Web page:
Sidenote: Lincoln is obsessed with buttons of every variety. When he saw me pushing the button on the camera remote he HAD to get in on the action, sans pants as per usual. He was carrying around the shopping bag in the background and dropped it behind me first. I didn't notice the new photo prop until I was editing the pics...

I haven't sewn much with knits for myself, and I think this may have been the perfect time to start. Of course I wear them all the time, but until recently it never occurred to me that it's probably actually easier to sew knit projects than woven in some respects. Fitting is certainly easier, especially for a transitional time like pregnancy. And I'm pretty sure you can't beat clothes that feel like pj's! This top is definitely one I will make again. I think red next time, and perhaps the 3/4 sleeve. Or maybe a print if I can find one.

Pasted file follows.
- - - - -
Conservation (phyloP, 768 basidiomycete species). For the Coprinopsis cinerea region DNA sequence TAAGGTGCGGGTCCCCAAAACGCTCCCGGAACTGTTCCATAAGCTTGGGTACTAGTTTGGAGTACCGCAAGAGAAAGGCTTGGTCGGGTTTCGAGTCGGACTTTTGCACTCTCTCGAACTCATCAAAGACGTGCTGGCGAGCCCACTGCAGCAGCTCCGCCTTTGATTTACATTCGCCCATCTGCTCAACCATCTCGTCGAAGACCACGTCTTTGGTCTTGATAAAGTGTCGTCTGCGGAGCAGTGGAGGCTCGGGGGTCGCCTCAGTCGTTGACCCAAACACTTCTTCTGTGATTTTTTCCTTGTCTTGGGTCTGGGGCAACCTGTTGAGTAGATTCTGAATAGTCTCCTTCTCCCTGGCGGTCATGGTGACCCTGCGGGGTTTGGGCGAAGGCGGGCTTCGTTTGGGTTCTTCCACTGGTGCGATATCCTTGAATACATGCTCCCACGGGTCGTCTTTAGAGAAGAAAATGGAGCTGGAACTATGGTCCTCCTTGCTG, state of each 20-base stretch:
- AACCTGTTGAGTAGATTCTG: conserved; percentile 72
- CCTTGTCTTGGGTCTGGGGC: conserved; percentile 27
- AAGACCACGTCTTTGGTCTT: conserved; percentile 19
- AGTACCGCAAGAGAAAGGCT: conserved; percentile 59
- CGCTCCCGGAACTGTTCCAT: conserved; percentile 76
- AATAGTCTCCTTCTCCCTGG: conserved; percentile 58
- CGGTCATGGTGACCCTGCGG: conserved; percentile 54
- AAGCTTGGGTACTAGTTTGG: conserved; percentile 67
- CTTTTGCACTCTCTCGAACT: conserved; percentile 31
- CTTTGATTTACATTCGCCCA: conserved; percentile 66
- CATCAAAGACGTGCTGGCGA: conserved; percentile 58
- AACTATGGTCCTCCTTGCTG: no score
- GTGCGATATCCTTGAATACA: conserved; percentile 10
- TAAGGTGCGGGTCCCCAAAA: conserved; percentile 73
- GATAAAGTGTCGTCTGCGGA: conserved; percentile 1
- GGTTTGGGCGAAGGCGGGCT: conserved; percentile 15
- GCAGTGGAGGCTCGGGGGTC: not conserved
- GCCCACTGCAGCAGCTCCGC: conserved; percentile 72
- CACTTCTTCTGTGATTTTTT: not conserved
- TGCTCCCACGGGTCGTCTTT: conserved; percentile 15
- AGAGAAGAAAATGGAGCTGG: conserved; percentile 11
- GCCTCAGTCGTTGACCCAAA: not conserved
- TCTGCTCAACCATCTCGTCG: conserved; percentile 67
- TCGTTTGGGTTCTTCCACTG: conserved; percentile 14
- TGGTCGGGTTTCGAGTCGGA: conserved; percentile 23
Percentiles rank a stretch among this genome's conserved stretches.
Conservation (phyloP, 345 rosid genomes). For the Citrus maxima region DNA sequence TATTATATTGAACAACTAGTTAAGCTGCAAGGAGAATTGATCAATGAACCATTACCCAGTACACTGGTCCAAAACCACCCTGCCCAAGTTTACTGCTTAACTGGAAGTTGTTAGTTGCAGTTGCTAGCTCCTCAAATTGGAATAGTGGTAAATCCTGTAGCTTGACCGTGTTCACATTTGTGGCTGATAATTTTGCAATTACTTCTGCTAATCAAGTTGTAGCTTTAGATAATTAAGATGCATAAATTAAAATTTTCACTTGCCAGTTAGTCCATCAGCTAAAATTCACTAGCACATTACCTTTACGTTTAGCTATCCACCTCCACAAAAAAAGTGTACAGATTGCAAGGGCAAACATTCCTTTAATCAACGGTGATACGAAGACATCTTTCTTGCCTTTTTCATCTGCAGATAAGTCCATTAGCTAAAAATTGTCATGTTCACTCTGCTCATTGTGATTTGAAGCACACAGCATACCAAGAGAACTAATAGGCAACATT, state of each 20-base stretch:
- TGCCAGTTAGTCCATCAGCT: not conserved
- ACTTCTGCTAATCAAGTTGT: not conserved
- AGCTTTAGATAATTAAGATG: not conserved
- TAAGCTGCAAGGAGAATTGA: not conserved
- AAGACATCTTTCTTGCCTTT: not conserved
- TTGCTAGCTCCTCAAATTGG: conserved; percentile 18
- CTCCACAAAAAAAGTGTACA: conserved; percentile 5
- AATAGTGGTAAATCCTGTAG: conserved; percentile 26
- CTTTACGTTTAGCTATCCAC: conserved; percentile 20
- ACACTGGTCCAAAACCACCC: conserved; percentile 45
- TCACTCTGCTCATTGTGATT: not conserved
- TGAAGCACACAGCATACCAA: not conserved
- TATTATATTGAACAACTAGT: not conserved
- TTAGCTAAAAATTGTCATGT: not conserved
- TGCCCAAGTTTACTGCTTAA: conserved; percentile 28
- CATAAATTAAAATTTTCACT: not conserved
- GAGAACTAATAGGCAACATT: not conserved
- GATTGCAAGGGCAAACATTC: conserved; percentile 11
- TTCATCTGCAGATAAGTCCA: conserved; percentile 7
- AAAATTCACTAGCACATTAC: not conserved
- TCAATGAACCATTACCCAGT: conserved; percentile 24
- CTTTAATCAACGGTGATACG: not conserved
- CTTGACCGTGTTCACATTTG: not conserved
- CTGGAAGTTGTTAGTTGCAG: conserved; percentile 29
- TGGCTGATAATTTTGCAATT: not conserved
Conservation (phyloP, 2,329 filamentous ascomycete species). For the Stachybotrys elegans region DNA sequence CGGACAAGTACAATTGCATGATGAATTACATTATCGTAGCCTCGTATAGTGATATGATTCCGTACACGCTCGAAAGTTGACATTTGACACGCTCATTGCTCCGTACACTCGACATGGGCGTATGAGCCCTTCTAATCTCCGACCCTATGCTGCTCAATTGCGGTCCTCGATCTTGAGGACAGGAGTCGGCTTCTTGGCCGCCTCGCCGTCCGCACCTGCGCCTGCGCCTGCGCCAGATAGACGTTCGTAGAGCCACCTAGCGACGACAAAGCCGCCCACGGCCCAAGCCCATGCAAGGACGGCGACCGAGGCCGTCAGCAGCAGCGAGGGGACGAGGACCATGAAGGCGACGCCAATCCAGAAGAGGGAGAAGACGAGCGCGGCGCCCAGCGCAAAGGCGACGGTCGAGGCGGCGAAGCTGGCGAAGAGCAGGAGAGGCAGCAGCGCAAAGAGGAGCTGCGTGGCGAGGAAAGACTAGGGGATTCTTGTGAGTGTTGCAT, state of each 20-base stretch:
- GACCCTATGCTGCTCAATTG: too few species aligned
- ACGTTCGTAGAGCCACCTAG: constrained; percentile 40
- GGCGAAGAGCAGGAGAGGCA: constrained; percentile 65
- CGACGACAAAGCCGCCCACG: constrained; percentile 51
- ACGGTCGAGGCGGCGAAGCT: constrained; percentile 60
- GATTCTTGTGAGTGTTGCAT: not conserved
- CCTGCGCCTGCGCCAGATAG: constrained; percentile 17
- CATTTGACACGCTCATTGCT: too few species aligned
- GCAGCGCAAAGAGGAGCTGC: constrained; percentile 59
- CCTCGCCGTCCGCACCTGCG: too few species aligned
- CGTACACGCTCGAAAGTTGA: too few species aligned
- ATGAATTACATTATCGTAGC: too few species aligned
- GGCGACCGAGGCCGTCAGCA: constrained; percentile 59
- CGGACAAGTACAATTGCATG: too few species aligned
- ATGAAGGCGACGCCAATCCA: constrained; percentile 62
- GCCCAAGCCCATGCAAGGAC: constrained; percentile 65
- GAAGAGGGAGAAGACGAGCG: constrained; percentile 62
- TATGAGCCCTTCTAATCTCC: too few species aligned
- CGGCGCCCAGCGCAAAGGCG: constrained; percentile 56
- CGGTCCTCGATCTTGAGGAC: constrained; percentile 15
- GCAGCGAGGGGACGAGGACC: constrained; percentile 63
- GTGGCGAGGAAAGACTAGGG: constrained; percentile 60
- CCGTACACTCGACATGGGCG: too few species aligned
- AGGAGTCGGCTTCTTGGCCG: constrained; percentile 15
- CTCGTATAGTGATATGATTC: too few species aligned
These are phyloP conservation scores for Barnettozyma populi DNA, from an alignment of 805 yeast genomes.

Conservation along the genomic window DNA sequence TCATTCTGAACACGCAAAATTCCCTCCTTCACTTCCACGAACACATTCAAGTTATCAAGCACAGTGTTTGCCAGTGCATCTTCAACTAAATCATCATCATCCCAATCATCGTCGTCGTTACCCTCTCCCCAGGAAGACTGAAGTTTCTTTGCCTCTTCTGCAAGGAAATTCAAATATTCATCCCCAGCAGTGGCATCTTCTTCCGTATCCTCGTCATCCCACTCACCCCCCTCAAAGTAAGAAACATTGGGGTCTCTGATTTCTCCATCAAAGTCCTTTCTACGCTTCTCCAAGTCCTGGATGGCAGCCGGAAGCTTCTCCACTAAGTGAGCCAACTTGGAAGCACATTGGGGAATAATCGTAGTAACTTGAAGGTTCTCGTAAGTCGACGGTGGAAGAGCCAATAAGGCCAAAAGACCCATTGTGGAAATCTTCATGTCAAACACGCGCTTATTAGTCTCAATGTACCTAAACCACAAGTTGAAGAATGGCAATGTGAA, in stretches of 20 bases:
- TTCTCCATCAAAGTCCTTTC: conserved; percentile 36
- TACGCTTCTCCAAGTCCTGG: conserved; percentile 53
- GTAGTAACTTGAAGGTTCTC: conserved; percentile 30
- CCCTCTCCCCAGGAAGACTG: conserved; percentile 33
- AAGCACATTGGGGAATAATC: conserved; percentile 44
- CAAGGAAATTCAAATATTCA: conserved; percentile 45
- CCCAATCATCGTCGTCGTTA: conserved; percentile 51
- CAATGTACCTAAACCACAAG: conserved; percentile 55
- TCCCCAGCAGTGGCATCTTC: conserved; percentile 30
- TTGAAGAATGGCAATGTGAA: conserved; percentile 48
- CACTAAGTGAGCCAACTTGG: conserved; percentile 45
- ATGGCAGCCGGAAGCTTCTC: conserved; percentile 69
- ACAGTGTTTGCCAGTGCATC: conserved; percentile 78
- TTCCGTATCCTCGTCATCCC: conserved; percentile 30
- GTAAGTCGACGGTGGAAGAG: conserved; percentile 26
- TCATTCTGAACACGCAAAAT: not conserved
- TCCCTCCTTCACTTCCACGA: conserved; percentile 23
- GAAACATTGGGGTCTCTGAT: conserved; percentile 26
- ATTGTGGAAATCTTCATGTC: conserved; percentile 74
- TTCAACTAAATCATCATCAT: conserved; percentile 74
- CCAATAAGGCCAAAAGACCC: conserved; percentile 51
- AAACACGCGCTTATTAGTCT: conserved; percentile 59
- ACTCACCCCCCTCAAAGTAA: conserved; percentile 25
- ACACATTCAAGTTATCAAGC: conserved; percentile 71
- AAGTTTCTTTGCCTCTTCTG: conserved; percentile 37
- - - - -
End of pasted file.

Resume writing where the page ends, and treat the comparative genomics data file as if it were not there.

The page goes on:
Find the pattern review here on patternreview.com if you're interested.

October 2, 2011

double-wide

So since it turns out that twice as many kids means twice as much crap to store, it became obvious right away that we were going to have to make some changes to Lincoln's room if we were going to fit a whole extra kid and all the accoutrements in there in a few months.

The first problem was the cheap old Ikea dresser, which my handy hubby fitted with a custom changing table top before Lincoln arrived. It has been serving our needs just fine, but the problem is, with only three sagging paper-board drawers already stuffed to the gills with Lincoln's clothes, there's no room for baby stuff in there. I started scouring Craigslist for a six-drawer dresser to replace it, hoping to find something old and sturdy to refinish instead of heading to Ikea to buy yet another piece of disposable furniture.

As usual, Craigslist delivered, and we found a nice solid mid-century piece for just $20.